Slice of history
Winston Churchill’s Egyptian Getaway: The Old Cataract Hotel
The Old Cataract Hotel has played grand host to the likes of Churchill, Mitterrand and Agatha Christie—but in the wake of Egypt’s revolution, it’s facing a slow death on the Nile.
Khaled Ali Abdullah says he has the keys to the most beautiful room in all of Egypt.
The 40-year-old flows through the meticulously majestic halls of the Old Cataract Hotel with a self-possessed brand of pride and swagger that’s hard to come by in a country drooping with expired dreams.
“This is my hotel, my Egypt,” he beams in his perfectly tailored gray suit as he walks into the “Winston Churchill” suite, named after the statesman who used to stay there. The room goes for several thousand dollars a night.
The Old Cataract Hotel, built in 1899, is owned by the Egyptian government but managed by Sofitel, a French luxury hotel group. It’s a beacon of luxury and charm perched on the Nile in Egypt’s southern city of Aswan, not far from breathtaking antiquities. It’s where the famed mystery writer Agatha Christie was inspired to write Death on the Nile (she, too, has her own namesake room). French president François Mitterrand rested his head here multiple times, as did Princess Diana of Wales and the Agha Khan. Angelina Jolie and Brad Pitt reportedly travelled there on a private jet.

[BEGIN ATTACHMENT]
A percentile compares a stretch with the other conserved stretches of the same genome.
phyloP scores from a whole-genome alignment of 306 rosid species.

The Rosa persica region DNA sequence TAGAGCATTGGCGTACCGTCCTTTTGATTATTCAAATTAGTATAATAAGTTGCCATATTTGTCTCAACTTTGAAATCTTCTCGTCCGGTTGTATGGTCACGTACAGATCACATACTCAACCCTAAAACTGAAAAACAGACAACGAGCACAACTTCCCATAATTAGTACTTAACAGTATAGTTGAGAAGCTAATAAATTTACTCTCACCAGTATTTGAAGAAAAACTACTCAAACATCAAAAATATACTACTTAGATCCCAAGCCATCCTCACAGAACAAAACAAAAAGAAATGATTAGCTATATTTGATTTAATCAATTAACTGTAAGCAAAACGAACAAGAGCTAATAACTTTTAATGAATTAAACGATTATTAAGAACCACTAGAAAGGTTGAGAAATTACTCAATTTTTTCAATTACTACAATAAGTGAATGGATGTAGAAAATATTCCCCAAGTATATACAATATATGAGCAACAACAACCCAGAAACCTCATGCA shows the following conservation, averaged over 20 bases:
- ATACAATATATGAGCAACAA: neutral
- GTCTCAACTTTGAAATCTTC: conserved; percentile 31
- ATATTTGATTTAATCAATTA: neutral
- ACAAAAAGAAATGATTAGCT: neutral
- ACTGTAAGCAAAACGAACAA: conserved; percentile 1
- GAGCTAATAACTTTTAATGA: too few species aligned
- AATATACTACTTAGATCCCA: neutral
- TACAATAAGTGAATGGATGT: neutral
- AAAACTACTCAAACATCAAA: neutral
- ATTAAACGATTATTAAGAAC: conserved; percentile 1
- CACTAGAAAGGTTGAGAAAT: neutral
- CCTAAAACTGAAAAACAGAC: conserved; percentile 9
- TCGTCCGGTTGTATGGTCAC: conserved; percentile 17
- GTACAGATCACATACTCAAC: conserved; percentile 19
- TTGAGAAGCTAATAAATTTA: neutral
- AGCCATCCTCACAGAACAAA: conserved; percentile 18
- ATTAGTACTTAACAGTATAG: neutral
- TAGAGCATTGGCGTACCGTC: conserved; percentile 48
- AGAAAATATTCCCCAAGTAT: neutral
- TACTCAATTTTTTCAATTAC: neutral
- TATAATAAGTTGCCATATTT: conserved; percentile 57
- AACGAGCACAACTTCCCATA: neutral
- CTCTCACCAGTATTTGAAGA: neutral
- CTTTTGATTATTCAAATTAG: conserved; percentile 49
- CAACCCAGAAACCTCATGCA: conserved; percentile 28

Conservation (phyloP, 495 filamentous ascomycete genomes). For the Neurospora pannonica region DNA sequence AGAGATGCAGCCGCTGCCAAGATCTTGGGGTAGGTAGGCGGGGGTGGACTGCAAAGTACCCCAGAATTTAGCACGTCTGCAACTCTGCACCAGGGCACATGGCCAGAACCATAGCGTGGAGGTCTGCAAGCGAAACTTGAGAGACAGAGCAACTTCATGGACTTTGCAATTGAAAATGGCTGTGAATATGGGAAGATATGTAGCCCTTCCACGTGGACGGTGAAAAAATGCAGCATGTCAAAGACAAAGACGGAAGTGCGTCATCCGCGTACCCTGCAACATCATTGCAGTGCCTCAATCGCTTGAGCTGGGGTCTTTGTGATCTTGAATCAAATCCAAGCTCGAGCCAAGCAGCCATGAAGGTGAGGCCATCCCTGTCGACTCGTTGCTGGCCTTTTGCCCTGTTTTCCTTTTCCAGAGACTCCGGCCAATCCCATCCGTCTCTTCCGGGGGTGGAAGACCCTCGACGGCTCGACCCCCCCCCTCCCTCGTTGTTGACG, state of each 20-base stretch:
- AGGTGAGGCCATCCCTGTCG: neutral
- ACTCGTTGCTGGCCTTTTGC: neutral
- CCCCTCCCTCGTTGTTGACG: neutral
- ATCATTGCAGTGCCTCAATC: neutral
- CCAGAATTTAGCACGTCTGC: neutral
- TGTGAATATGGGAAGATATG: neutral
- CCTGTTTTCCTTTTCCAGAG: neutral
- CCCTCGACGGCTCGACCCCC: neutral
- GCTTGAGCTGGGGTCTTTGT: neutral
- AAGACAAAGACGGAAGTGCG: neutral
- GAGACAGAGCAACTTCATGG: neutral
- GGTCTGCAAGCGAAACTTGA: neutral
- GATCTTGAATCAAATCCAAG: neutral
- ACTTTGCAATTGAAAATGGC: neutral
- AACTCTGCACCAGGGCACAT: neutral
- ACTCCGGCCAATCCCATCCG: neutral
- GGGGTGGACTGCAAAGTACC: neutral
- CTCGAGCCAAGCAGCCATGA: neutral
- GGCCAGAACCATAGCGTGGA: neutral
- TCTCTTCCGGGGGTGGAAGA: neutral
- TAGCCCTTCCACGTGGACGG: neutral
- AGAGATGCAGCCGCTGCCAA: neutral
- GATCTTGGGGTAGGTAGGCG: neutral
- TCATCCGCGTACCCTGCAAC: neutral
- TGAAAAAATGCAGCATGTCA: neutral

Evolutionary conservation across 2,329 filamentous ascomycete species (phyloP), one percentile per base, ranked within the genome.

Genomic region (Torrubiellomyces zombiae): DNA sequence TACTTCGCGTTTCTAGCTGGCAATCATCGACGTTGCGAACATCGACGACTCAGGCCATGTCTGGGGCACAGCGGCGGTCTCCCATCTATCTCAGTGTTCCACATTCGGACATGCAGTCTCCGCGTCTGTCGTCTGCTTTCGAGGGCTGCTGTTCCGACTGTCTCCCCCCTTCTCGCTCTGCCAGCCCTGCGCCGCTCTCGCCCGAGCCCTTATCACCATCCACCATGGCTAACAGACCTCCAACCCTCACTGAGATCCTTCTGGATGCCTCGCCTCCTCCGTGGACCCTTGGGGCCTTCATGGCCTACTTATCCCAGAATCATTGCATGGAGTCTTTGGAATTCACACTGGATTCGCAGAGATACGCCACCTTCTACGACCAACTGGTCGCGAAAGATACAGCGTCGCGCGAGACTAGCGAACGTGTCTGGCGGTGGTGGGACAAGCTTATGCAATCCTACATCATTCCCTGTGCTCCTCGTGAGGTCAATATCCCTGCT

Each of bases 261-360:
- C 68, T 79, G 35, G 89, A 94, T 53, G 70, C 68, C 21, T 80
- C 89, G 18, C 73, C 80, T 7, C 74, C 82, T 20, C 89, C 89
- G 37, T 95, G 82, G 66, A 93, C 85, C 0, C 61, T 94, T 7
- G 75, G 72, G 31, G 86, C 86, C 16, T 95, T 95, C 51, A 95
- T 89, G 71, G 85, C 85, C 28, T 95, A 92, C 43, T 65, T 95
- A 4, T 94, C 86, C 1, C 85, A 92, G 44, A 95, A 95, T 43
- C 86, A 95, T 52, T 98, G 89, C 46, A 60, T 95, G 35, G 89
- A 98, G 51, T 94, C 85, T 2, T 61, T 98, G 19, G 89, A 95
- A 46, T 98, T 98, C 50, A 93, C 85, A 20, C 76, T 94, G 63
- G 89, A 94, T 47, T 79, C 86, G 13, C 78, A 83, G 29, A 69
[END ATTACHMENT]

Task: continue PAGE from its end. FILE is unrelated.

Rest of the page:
Khaled, the tall, robust “VIP extraordinaire,” who hails from a tiny village outside Aswan, is in charge of making sure the needs of high-profile guests are met. He giggles like a schoolboy when he recalls how Mitterrand routinely requested for Khaled to assist him to the hotel’s sprawling terrace for afternoon tea.
“His own team of people used to brush me away, but the President always wanted me to stay and help,” Khaled recounts, his deep onyx eyes smiling. “This hotel is about making people feel special.” Khaled included.
But not many tourists have stayed at the swank hotel since its Fall 2011 re-opening following a three-year $100-million renovation, orchestrated by French designer Sybille de Margerie. Announcing “The Rebirth of a Myth,” the hotel reopened just before the popular uprising that ousted President Hosni Mubarak. Since then, it has rarely broken an occupancy rate of 10 percent amidst protracted political chaos. Right now, occupancy hovers around two percent.
“The uprising has been a big challenge for us…really, the situation is awful,” said Lamia Assem, director of marketing. “All of Upper Egypt is struggling. We’re trying to promote local tourism, but that’s even difficult. Before all of this, it was a marvelous, successful hotel.”
It’s been even more of a challenge for its workers, like Khaled, and most locals in Aswan—all of whom are still feeling the tremors of the uprising. The father of three young children, Khaled says times have been difficult for his family. During the hotel’s elaborate renovation, he relocated a few hours north to the equally grand, and equally vacant, Winter Palace Hotel in Luxor, once a beaming tourist hub (19 foreign tourists died in a hot-air balloon explosion there last February). For decades, the sleepy towns on the Nile have subsisted mainly off the tourism industry. But with the country now in a white-grip of economic crisis and persistent instability, the industry has taken a huge hit. To cement the precipitous decline, Egypt ranked last in terms of security and safety on the World Economic Forum’s 2013 Travel and Tourism Competitiveness Index. Chad, Pakistan and Yemen all had better rankings.